Treating molecular flexibility is one of the major challenges of the docking field. Enumerating over all theoretically possible configurations may result in impractical running times. Several points should be considered in flexible
docking. First, which type of flexibility is included: small
molecule torsional movements, fast side-chain movements,
slow hinge-bending domain movements or loop movements.
Second, in which molecule is the flexibility allowed: in the
receptor, in the ligand, or in both. Third, how is the flexibility treated: is it treated explicitly by exploring the space of all
possible conformations or just implicitly by allowing some
Wolfson et al.
inter-penetrations between molecules (soft docking). Finally,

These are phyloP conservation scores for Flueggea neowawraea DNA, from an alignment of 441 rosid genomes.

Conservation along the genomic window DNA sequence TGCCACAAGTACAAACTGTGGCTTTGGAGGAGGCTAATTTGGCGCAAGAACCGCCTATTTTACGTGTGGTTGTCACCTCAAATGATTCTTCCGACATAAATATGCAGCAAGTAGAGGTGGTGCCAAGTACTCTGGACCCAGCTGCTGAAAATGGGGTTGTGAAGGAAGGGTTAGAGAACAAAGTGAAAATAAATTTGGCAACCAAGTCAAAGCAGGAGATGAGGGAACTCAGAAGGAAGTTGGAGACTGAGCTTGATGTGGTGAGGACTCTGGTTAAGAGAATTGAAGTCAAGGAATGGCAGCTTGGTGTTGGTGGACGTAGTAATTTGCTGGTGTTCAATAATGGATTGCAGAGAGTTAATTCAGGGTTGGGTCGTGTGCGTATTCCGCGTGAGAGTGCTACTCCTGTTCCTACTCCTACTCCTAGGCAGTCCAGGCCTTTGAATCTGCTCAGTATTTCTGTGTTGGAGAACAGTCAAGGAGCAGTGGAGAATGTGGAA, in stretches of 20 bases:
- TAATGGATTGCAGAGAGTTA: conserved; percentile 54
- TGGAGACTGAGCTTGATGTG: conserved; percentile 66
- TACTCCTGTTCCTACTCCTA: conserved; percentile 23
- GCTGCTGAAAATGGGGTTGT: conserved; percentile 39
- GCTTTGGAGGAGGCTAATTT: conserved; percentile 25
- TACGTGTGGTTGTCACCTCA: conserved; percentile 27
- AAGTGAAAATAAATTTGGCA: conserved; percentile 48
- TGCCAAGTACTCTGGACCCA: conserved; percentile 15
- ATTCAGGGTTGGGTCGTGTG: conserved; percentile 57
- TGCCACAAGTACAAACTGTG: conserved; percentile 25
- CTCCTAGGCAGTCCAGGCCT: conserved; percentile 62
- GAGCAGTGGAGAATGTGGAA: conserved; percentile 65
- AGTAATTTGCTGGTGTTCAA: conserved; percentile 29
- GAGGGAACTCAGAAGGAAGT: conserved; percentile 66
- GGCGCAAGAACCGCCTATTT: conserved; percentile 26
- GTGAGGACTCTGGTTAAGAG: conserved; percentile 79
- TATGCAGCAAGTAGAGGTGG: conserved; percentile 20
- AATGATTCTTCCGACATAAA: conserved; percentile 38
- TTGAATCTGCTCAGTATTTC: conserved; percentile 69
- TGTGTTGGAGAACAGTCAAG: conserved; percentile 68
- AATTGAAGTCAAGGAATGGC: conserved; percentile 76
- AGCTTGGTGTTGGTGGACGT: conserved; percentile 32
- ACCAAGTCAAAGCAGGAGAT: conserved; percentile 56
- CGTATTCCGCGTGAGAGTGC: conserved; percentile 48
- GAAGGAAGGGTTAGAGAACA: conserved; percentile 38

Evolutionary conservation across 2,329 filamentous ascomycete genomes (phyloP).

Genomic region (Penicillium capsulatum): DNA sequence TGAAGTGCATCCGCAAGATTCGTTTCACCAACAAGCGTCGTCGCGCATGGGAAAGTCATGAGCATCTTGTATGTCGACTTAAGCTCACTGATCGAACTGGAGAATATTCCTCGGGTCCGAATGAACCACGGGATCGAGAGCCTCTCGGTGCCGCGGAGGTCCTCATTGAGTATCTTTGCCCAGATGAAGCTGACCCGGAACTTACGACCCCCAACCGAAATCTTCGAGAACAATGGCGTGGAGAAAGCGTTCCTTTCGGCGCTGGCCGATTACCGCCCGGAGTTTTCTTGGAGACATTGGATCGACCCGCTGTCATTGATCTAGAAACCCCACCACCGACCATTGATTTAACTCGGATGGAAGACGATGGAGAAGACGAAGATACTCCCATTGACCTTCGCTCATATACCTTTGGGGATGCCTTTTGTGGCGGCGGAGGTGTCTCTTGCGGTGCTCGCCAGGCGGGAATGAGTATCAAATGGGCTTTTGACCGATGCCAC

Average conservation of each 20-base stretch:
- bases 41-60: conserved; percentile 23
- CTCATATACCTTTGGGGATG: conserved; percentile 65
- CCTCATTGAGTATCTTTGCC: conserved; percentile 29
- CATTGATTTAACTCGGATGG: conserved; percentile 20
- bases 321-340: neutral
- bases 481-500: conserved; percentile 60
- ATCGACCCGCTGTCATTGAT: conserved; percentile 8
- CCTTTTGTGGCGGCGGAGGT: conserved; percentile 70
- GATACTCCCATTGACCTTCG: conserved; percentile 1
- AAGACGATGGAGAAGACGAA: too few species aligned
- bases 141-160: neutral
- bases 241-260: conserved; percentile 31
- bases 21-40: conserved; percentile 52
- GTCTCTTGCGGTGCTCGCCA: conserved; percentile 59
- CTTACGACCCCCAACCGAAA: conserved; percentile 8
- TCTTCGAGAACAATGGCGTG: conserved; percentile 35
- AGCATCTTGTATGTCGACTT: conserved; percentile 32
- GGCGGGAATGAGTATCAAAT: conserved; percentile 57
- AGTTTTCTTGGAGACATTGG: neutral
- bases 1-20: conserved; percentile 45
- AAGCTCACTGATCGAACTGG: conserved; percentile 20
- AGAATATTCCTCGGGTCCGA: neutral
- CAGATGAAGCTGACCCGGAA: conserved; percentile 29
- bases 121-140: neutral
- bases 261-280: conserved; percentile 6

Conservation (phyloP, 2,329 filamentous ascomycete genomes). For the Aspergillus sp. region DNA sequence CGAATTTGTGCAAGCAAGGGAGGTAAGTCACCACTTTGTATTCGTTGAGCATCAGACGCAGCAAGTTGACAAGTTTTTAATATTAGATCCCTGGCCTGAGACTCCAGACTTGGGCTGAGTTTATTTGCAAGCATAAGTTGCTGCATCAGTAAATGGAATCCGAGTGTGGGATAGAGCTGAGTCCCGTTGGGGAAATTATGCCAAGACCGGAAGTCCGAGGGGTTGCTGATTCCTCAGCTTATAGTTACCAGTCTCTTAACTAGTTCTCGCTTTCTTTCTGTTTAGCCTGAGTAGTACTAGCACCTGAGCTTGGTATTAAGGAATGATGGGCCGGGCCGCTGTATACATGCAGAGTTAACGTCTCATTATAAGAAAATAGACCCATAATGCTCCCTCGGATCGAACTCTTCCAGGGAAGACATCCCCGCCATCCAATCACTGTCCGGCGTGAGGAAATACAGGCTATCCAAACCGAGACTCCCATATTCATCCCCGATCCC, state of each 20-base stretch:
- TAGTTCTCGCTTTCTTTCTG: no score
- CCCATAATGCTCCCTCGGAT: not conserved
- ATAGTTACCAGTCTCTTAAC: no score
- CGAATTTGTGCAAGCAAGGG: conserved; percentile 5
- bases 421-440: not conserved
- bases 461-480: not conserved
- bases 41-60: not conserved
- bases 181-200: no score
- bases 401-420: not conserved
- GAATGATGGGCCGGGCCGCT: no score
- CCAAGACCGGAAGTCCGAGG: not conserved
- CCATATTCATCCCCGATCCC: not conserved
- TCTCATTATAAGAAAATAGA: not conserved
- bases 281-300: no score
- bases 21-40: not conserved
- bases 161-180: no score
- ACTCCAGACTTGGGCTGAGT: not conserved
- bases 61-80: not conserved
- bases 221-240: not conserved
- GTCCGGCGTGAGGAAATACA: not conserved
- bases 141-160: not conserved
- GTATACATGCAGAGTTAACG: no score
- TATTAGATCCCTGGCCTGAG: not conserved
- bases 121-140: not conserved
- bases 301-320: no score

what is the algorithmic design: some algorithms incorporate
flexibility directly in the 3D search stage whereas others in
the final improvement procedure.
Many algorithms treat the problem of ligand torsional
flexibility. However, only few methods treat the proteinreceptor backbone or side-chain flexibility due to the problem complexity. There are several ways to handle side-chain
flexibility. Randomized and evolutionary algorithms add
torsion angles of side chains as parameters for optimization
[84, 85, 86]. The FlexE algorithm [87] employs MPS (Multiple Protein Structures). The PDB contains numerous redundant structures of the same proteins or multiple conformations from NMR. Thus, rather than using one structure for
docking, an ensemble of aligned molecules can be used.